HS2 Trains Achieve BSI PAS 2080 Carbon Reduction Standard

The high-speed electric trains set to operate on the HS2 rail network have become the first in the world to achieve the British Standards Institute’s (BSI) PAS 2080 carbon reduction standard.

The new trains, which are being designed and manufactured in the UK by a Hitachi and Alstom joint venture, will thus be less carbon-intensive throughout their lifecycle than any other high-speed models currently in design, production or operation.

Rendering of an HS2 train to be built by the Alstom-Hitachi Rail JV
Rendering of an HS2 train to be built by the Alstom-Hitachi Rail JV

BSI awarded this standard following verification of Hitachi Rail’s whole-life carbon analysis.

This analysis incorporated carbon management during design, procurement, manufacturing and operations and concluded that CO2 emissions per passenger on the train will be 90% lower than taking the same journey using a car or plane.

HS2 Ltd’s Head of Delivery – Rolling Stock, Bernie Rowell, said:

“We’re delighted that our train is the first in the world to be recognised for its low-carbon credentials. It is a testament to our determination to deliver a low carbon mass transit high speed rail system for Britain. HS2 will persuade people to choose the train over the car and plane and help the UK reach net zero by 2050.”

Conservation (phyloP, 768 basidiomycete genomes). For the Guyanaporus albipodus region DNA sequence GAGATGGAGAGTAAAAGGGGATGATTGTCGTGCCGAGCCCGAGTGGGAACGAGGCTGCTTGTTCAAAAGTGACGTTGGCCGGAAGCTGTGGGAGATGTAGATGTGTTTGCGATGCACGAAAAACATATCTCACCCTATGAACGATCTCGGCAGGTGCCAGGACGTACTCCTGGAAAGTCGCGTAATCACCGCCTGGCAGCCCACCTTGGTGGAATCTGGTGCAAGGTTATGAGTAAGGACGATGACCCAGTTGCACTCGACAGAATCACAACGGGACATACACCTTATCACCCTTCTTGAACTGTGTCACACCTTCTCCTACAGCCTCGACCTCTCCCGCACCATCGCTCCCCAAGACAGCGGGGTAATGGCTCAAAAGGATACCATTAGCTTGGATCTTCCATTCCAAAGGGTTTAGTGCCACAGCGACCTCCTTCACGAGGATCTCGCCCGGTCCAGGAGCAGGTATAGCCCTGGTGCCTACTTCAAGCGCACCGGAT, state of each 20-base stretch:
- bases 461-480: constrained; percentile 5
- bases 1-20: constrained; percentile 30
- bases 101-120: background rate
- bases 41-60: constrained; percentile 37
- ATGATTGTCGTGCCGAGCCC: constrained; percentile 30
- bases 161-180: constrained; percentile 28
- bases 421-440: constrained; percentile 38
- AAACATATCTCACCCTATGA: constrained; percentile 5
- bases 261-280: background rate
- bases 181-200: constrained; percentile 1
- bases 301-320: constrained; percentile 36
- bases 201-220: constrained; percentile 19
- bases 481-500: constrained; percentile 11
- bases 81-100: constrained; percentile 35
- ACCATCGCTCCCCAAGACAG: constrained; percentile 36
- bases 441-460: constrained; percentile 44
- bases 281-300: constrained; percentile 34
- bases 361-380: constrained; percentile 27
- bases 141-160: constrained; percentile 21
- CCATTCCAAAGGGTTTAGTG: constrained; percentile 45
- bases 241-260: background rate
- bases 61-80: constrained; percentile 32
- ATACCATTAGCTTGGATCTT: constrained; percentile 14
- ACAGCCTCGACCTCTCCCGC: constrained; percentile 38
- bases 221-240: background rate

The new trains have been designed based on the Frecciarossa very high-speed units operating in Italy and Spain. The model’s car body, wheelsets and cabling are optimised in weight and will be made using recycled and recyclable materials.

In addition, the train offers reduced energy consumption thanks to improvements in aerodynamics. This has led to it being the first high-speed train in the world to have a smooth, dynamically efficient underside, reducing its drag coefficient.

Luca D’Aquila, Chief Operating Officer, Hitachi Rail Group, said:

“HS2 trains have gone through a design process of unparalleled rigour – becoming more aerodynamic, more energy-efficient, lighter, leaner, and greener.

“The PAS 2080 accreditation is recognition of our dedicated approach, and it is an approach that we will continue to roll out on projects around the world as part of our commitment to be a climate change innovator.”

The new eight-carriage trains will reach speeds of up to 225mph and are designed to run for 18,500 miles between servicing.

They are scheduled to start rolling off the production line in 2027 and will then undergo a period of rigorous static and dynamic testing.

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